NCAA NET RankingsBy The Numbers Free Men's Basketball 

The New NCAA NET Rankings & The Coogs (FREE)

We are 97 days until Selection Sunday and it’s time to start looking at how the Coogs match-up nationwide. Obviously, our 8-0 record is among the nation’s best. And while we haven’t played many road games (just 2) they both come over teams that will improve our strength of schedule by season’s end.
 
Over the last few years, the NCAA has attempted to replace the RPI in college basketball with a better system focused on identifying good wins. The goal is to improve the process of finding the best 36 at-large selections and to seed and bracket the entire tournament.
 
Last year, the quadrant system was introduced. The quadrant improved the RPI by grouping teams by strength and rewarding good road and neutral-site wins. That quadrant system will continue to be used but the RPI has now been replaced by the NCAA Evaluation Tool (NET).
 
Here are the highlights of NET:
 
1. Includes game results, strength of schedule, and game location.
2. Doesn’t include game date or order meaning a good win in November counts the same as a good win in the conference tournament.
3. Unlike the college football playoff, NET takes scoring margin into account (it is capped at 10 points per game).
4. Also includes net offensive and defensive efficiency.
 
NET explained

The Oklahoma State win was a great win according to the NET: a W, their SOS will end up being pretty good, we won on the road, and won by the max number of points taken into account (10).
 
The Coogs moved up to 14th in the NET after Saturday’s win.
 

Why the NET may be better

The RPI was a simplistic formula that just looked at a team’s record (25%), their opponents’ record (50%), and their opponents’ opponents’ record (25%). The NET is more sophisticated: it looks at games, scoring margin, and puts a premium on games away from home.
 
Now, the NET rankings will be plugged into the quadrant system in order to quantify the results. Here’s a reminder of how games are sorted:
 
Quadrant 1: Home 1-30, Neutral 1-50, Away 1-75.
Quadrant 2: Home 31-75, Neutral 51-100, Away 76-135.
Quadrant 3: Home 76-160, Neutral 101-200, Away 135-240.
Quadrant 4: Home 161-353, Neutral 201-353, Away 241-353.
 
According to the quadrant system, beating #75 on the road is valued the same as beating #1 at home. The purpose of the NET was to better identify quality wins and therefore, better identify top teams. Now with a better sorting tool and an improved definition of a quality win, the committee has better metrics to use in selecting teams.
 

5 Reasons the NET might not change things

1. A face-value look at the NET shows a possible problem. There are 5 main criteria – game results, net efficiency, winning percentage, adjusted winning percentage, and scoring margin – weighted in descending order. I believe the weighting is 30% – 25% – 20% – 15% – 10%.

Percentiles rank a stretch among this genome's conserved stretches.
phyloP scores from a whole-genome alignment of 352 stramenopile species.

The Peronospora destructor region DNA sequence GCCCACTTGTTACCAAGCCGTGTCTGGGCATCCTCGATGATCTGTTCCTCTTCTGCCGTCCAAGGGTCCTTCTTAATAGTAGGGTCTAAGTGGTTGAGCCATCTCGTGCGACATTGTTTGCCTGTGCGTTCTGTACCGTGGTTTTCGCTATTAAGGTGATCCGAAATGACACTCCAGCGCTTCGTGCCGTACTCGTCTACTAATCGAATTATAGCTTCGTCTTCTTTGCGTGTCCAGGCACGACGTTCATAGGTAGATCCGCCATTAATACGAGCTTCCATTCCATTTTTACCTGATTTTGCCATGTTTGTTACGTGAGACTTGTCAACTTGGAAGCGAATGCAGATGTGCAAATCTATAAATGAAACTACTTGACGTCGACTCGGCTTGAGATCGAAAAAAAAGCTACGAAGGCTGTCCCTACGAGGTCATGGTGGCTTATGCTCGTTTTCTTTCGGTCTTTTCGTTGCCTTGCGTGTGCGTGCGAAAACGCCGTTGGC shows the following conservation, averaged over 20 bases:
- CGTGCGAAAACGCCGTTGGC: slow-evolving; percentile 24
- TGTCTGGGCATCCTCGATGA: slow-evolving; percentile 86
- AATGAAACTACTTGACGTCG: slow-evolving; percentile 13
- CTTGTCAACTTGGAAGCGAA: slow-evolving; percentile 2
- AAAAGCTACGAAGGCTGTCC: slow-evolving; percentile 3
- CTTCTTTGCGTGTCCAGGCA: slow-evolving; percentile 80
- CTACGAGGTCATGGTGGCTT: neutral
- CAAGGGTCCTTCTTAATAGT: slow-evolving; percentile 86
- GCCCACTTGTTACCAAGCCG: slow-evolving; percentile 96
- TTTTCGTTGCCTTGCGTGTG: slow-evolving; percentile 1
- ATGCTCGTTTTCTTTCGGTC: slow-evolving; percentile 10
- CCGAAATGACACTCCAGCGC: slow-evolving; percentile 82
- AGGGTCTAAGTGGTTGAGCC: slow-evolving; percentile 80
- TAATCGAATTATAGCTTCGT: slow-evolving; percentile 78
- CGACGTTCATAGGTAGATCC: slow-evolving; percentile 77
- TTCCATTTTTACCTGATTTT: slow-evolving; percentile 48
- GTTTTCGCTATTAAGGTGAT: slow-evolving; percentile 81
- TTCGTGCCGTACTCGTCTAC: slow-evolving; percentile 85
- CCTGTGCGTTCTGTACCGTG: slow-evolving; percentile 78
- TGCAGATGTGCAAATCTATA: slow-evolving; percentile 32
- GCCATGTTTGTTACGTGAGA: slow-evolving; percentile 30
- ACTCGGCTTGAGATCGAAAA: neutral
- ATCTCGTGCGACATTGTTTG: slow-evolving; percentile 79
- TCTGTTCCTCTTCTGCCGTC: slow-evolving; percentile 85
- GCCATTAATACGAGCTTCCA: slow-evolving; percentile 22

A team could do very well in the NET rankings just by scheduling easy wins: all 5 metrics focus on winning games while just small parts look at quality of opponents and locations. And there’s nothing that addresses strength of schedule – a real goof – although the quadrant addresses quality wins individually.
 
2. If you’re determining quality teams, real scoring margin matters. Capping it at 10 points prevents you from getting a full view of a team’s abilities. Beating a top-5 team at home by 40 should count for more than beating #75 on the road by 10. In the NET, they are the same.
 
3. The quadrant and NET did not eliminate the committee’s use of subjective criteria. The committee can still value late-season wins more than early season wins. They can value the eye test more than the NET. It’s possible that the new NET combined with the quadrant might not change anything.
 
4. The Selection Committee is still flawed. The committee has members from the Pac-12, ACC, SEC, Big Ten as well as the MWC, Big South, MAC, Southland, Atlantic 10, and Missouri Valley. There’s no one from the American and no one from Texas. Four of the 5 “P5” conferences are represented but not the Big 12 and AAC.
 
It’s too early to make a definitive call on the NET Rankings as there’s not enough data yet to see how it will shake out. But currently, the top 14 teams combine for just 8 losses with only one at home. Four of the top 14 haven’t played a true road game.
 
And so far, the system appears to be rewarding all wins. UH is in the top 14 despite games at home against #314 Rice and two of the bottom 5 teams in the NET: #349 Northwestern State and #350 Alabama A&M. #353 Coppin State – dead last in the country – comes to Fertitta Center on December 23.
 
The UH schedule was released before the NET was introduced in August but it appears the schedule is playing perfectly into the new system. But it will take a full season to figure out if that’s how it shakes out.

*all NET ratings as of games played through December 9th.

 

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